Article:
Beijing Olympics: Lindsey Vonn on mental health, retirement and fashion

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Vonn finally called time on a glittering career in 2019 after 18 years on the World Cup circuit, three Winter Olympic medals, eight world championship medals and a record 82 race wins — just four wins short of Ingemar Stenmark’s all-time record.
It is a testament to her resilience that she amassed such a haul of accolades in spite of countless injuries that left her body “broken beyond repair” and forced her to miss out on Olympics, world championships and world records, but Vonn has been candid about battles with depression she faced both during her career and since retirement.

With 100 days to go until the 2022 Winter Olympics get underway in Beijing, Vonn discussed her mental health experience while competing at major events.

“Being on the road … in most sports, is pretty much one of the most difficult things you can do,” Vonn told CNN Sport’s Coy Wire.

“You go from being surrounded by people on the podium and doing media, then you go back hotel room — empty and lonely.

“Mental health plays a really big role in your success — being able to overcome those emotions and the depression and be able to still get back the next day and be at the top of your game.

“I didn’t really talk about my mental health stuff until much later in my career, and at that time, no one was really talking about it besides maybe Michael Phelps or Kevin Love, so now I’m really happy that everyone’s really talking about mental health.

“The more empathy we can have for each other in those moments, the better.”

Vonn competes during the Ladies' Alpine Combined at the PyeongChang 2018 Winter Olympic Games.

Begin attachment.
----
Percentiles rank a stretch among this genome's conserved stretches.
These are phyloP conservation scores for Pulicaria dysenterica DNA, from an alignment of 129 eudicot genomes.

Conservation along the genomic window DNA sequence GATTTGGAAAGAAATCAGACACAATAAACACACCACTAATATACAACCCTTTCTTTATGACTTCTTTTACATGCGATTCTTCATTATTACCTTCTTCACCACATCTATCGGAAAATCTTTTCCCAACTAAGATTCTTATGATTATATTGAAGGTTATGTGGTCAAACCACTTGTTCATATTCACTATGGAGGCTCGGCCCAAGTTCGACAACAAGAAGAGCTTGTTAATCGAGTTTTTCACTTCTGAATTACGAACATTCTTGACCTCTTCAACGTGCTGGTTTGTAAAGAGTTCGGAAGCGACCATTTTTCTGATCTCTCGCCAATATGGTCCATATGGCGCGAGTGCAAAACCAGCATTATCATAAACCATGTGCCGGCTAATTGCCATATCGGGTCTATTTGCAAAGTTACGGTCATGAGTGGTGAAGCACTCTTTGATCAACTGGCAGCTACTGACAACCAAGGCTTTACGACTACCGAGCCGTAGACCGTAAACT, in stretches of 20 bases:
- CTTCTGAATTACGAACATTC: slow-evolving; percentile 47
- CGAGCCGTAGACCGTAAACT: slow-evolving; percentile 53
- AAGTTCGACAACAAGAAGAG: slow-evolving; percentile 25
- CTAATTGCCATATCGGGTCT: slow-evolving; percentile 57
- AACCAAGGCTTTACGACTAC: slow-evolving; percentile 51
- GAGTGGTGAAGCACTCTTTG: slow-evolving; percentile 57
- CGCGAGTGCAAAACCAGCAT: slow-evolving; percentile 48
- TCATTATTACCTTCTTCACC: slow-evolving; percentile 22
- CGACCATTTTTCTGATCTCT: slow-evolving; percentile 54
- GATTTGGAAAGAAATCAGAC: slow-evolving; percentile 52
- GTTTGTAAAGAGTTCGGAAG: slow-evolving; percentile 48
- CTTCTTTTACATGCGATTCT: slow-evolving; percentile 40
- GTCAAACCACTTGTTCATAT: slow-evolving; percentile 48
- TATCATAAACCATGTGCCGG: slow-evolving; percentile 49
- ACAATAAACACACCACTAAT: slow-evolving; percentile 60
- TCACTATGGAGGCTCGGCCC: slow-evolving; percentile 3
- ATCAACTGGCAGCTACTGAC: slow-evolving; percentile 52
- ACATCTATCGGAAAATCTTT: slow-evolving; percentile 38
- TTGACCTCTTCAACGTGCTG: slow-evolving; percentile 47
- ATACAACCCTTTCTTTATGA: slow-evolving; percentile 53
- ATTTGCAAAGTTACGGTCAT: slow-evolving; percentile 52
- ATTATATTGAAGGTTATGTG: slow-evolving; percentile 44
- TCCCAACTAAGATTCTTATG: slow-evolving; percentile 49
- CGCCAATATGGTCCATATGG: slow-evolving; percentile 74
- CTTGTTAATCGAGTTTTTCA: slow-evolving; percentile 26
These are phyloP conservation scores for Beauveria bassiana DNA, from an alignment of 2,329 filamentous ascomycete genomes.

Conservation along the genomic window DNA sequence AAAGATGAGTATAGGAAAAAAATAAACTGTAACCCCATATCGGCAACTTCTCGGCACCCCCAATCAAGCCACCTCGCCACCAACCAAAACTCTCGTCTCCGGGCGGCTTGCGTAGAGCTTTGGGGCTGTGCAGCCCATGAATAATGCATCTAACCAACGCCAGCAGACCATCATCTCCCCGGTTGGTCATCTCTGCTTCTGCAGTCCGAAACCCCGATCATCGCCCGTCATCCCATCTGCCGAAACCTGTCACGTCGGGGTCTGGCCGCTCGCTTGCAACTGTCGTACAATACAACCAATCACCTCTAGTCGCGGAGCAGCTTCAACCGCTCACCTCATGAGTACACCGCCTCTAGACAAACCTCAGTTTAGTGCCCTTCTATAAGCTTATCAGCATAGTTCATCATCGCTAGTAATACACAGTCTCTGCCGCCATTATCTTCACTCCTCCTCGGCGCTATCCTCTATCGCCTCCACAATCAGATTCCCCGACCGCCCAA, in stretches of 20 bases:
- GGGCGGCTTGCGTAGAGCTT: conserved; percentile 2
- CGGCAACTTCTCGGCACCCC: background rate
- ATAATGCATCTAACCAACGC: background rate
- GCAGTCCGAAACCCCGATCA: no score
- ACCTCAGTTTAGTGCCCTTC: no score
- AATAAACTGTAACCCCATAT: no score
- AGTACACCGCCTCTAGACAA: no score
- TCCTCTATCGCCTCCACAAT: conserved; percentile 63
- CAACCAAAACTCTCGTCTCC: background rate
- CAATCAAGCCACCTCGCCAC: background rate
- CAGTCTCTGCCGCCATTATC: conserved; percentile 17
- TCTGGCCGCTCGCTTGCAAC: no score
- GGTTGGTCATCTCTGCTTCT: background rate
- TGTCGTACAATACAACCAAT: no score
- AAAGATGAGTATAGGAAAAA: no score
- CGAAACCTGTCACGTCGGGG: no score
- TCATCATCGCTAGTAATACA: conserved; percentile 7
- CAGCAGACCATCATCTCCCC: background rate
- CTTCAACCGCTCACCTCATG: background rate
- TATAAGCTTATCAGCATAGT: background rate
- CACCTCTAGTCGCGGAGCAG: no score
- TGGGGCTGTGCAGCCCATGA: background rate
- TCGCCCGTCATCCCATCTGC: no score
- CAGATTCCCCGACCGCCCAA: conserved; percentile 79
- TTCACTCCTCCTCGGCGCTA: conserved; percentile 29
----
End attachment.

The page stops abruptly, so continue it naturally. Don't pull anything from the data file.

Speaking to CNN in February, Vonn admitted she was “still struggling a bit” with the transition to post-competition life, but now, she is happier than ever.

“It was hard,” she admitted. “I love working hard — physically, mentally — and most of those things all went away when I retired.

“That was definitely a transition to be able to figure out ‘OK, what am I doing now? Who am I?’ and so it just took me a bit, I’d say probably a year, to really feel like I had my feet on the ground and I was in a happy, stable place.

“Now, I feel amazing, incredibly happy. I’m working really hard, spending more time at home with my dogs and my friends and family — it’s been very rewarding on many levels.”

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From slopes to sideline

Vonn won a gold and two bronzes across four Winter Olympics between 2002 and 2018, agonizingly missing out on Sochi in 2014 due to a knee injury — a recurring injury that plagued her throughout her career.

Her crowning moment came at the 2010 Games in Vancouver, as Vonn pipped compatriot Julia Mancuso to become the first American woman to win Olympic gold in the downhill event.

Vonn kisses her medal during the medal ceremony for the Women's Vancouver 2010 Winter Olympics Alpine skiing Downhill event.

Having enjoyed the freedom of fandom during the Summer Games in Tokyo, Vonn weighed up the strange experience of watching from the sidelines for the first Winter Olympics since retirement.

“Watching the Summer Games was really fun,” Vonn said.

“Obviously, I don’t compete in the summer, so it was nice to just be able to be inspired as a spectator again.

“But the Winter Games are definitely a new challenge — to be on the sidelines — but I’m excited to watch my teammates and all the Team USA athletes … hopefully bring home many medals.”

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